Dec 16, 2020

Love Across the Aisle

Reporting Texas

Amidst a time of an ever-widening political divide in this country, two people from opposing political parties somehow managed to come together by a force much stronger than hate: love.

I met John a year ago in October 2019 on a dating app. He is tall, handsome, but most importantly, incredibly sweet and compassionate. John is a pseudonym for someone I need to protect in a time of great derision. He is politically conservative and also a musician here in Austin, which is a pretty liberal scene.

“I know a few guys who were in bands that kicked them out when they found out they were conservative; I just can’t risk that happening to me,” John said. “I would be so depressed if I couldn’t do my music anymore because of my political beliefs.”

Texas may be a red state, but Austin is a blue city. During the 2016 presidential election, 65.7% of votes in Travis County were for Democratic candidate, Hillary Clinton, while 52.2% of Texas as a whole voted for Donald Trump, helping him to secure the presidency with Texas’ whopping 38 electoral votes.

There is a chance Texas may some year soon become a swing state as the major Texas cities continue to grow and remain liberal. In Texas this year during the 2020 presidential election, votes for president-elect Joe Biden came closer to the number of votes for Trump than Clinton did in 2016. Trump came in at 52% while Joe Biden came in at 46.5% in comparison to Clinton’s 43.2% in 2016. Although Trump won Texas, he lost the presidential election.

When I first realized that John was conservative, I was put off by it. I braced myself for signs of racism and homophobia and general ignorance. However, as I got to know his character, I realized that I was doing the very thing that I vehemently opposed and had assumed was running rampant within the Republican party; I was judging and stereotyping someone without even getting to know him first.

The cognitive dissonance I experienced from that realization is what drove this new determination in me to try to understand in a non-judgmental manner how John sees the world.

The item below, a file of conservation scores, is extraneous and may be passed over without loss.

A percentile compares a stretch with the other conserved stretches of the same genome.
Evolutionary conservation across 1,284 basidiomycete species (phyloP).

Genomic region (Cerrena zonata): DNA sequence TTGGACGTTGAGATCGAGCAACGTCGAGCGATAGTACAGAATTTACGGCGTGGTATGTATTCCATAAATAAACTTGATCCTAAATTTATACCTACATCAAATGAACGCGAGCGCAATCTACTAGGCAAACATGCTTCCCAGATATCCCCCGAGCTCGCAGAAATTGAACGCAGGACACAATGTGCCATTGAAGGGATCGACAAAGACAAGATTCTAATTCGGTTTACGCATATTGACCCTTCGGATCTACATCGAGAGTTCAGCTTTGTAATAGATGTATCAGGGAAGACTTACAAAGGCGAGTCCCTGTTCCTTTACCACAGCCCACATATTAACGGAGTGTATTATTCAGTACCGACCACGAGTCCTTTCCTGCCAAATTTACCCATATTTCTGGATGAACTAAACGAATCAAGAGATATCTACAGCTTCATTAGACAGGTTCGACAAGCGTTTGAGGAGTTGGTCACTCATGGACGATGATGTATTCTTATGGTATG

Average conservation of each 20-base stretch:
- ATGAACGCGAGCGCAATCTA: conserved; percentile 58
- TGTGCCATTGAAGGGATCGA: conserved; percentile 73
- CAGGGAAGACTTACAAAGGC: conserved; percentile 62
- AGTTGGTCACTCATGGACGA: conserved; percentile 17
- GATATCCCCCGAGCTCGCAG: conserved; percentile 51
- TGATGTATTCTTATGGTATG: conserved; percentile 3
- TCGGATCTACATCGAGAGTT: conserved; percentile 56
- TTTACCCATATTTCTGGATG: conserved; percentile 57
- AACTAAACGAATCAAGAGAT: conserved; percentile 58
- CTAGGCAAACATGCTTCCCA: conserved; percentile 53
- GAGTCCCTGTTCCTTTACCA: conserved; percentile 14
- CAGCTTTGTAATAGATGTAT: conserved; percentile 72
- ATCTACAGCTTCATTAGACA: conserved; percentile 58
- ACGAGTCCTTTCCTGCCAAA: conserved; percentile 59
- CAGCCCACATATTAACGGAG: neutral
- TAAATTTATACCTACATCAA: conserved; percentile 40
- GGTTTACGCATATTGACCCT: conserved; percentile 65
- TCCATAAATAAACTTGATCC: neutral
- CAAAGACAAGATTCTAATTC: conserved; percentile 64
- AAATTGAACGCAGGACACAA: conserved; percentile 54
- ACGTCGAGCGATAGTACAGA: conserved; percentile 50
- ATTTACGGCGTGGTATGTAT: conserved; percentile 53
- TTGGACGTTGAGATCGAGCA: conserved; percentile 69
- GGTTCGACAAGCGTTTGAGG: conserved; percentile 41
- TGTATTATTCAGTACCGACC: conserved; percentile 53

John mentioned to me that his fear of judgment for his conservative views typically reaches beyond his music career and into his love life as well. We had been seeing each other for a couple of months when he anxiously said to me one day, “I have something I need to tell you.” Judging by the way he was visibly sweating, I was expecting something horrible.

“I really like you a lot and I really hope you’ll still see me after I tell you this, but honestly I won’t be surprised if you never want to see me again.” he said.

He took a deep breath, closed his eyes, and said, “I voted for Donald Trump. And I’m probably going to vote for him again.”

He opened his eyes, visibly bracing himself for my reaction. I told him that I already knew and I still wanted to spend time with him. I explained to him that I suspected he might be conservative after he had shared with me his passion for hunting and gun rights a few weeks before.

After asking him why he was so nervous to tell me, he explained he had been on countless dates that ended poorly after he told girls he met that he’s conservative.

“One time a girl even poured a drink on my head after I told her,” he said. “I just stood up and left without saying anything.”

I was appalled.

A so-called liberal woman treating him that way. The thoughts I returned to the most were, “Isn’t my party the compassionate one? The empathetic one? The one that cares about the feelings of other people? How could these girls from the Democratic Party be so cruel?”

I was shocked and suddenly thrust into a world and a perspective I had never seen before. My entire life I was told by my father and the left leaning media we consumed that most conservatives are selfish, racist, ignorant, homophobic and hypocritically religious. And now here I was sitting across from the kindest, most considerate person I had ever dated, after previously dating exclusively liberals.

Over the past year, we’ve continued to see each other and have grown a deep love for one other rooted in respect. We’ve never raised our voices at each other; we’ve never called each other names and we always express genuine concern for each other’s feelings.

As tensions between conservatives and liberals continue to rise even after one of history’s most contentious U.S. elections,  John and I were able to maintain our relationship and remain respectful of each other even though we once again voted for opposing candidates.

The fact that we have been able to maintain such a healthy relationship when often times two people from opposing political parties can rarely even have a pleasant conversation gives me hope for others who wish to see a world filled with more empathy.

We both feel very strongly about our political beliefs. But we make a point to never make the other person feel like we’re attacking each other’s beliefs when we discuss the things we disagree about. Being able to truly listen and genuinely  understand the way someone feels, while being respectful of how that person feels even if you disagree, is a skill that seems lost among politicians and citizens alike these days.

“If everyone in the world was as open minded and as understanding as you’ve been with me this past year,” John said to me, “we’d be able to get a lot more done in this country, and people would be a heck of a lot nicer to each other, too.”